Crown concludes evidence in immigration English test trial

Jurors hear portion of one defendant’s interview

Grand Court did not adjourn until almost 5 p.m. on Friday, but the extended time allowed Acting Director of Public Prosecutions Patrick Moran to conclude the presentation of evidence in the Crown’s case against five immigration officers and two civilians.

Presiding judge Philip St. John-Stevens released jurors until noon on Monday.

The defendants are charged with conspiracy to commit fraud on the government by arranging for the payment of rewards to public officers as consideration for providing assistance to candidates to pass an English language test. The offenses are alleged to have occurred between August 2015 and June 2016.

Applicants for work permits must take the test if they are from a country in which English is not the primary language.

The five immigration officers are further charged with failure to report the solicitation of a reward or advantage.

The defendants were arrested on various dates in 2017. All have pleaded not guilty to all charges.

The Crown’s final witness was the investigating officer, Anthony Daniels of the Anti-Corruption Commission.

Jurors heard that, when the defendants were arrested, their phones were seized. Thousands of messages were obtained from the phones and these were screened, using keywords.

Questioned by defense attorneys, Mr. Daniels agreed that many messages were in Spanish and not all of them were translated or put into the evidence bundle given to jurors.

One message not included was, “Buy number three.” Mr. Daniels said it was not included because it had no bearing on the English language tests.

The attorney asked if the omission did not present a misleading picture – and whether adding it to the conversation might provide a different context. (Jurors have already heard that some immigration officers bought numbers in a lottery that is illegal in Cayman.) Mr. Daniels said he could see the attorney’s point, but to include every single text or message would have taken away the clarity of other messages.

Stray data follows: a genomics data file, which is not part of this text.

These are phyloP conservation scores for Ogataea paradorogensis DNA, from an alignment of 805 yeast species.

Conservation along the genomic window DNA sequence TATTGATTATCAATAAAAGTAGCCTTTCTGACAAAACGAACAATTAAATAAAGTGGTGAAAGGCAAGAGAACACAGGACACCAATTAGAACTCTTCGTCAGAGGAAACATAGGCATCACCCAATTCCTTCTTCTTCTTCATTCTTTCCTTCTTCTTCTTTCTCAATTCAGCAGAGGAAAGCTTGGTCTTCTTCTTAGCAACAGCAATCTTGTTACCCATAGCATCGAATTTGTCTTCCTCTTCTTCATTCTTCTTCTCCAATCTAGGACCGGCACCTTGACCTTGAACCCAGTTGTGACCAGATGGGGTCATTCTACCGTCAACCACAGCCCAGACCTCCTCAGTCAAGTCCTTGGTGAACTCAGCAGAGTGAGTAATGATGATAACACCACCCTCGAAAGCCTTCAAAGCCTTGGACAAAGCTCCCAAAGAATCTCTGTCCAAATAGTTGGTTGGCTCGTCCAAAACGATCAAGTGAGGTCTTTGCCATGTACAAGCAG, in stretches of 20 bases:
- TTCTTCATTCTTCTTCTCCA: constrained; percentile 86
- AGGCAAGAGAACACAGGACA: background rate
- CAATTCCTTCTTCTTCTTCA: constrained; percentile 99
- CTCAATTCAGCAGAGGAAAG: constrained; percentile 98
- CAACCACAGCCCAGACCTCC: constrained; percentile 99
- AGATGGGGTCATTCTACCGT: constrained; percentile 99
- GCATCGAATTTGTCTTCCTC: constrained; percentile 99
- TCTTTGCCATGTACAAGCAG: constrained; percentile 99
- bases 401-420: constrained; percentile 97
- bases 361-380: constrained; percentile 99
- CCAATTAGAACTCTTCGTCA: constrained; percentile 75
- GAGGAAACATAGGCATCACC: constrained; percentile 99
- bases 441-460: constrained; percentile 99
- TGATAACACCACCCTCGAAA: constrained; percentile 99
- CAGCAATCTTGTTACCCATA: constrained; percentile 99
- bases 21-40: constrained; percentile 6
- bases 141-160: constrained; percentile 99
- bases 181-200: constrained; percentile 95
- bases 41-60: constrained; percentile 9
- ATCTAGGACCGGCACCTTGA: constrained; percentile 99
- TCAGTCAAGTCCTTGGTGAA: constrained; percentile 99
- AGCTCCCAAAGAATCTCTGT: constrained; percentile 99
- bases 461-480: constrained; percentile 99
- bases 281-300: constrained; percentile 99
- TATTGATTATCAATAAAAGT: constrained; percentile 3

The attorney suggested that Mr. Daniels was inviting jurors to speculate.

He did not agree that he was inviting jurors to “fill in the blanks” or “guess.”

Asked about an exchange of messages between two immigration officers, he agreed he thought they had to do with an attempt to get assistance with the English language test for a candidate. He said it was a conclusion he came to based on messages that showed a repeated pattern.

Mr. Daniels was asked about his interview with a female civilian defendant. It was suggested that she should have had an interpreter present because she did not understand his questions. The officer said that, after he rephrased the question and spoke more slowly, she did answer.

The attorney suggested that this defendant never admitted that $600 was paid to get help for a relative with the English language test. He referred to a written record of the interview, which has the woman replying, “For the test” as a statement, when in fact she was asking, “For the test?”

Mr. Moran advised that he had an audio recording of the interview. He later played a portion of it and jurors were able to hear the tone of voice with which the defendant said the words.

For legal reasons, the defendants are not being named at this time.

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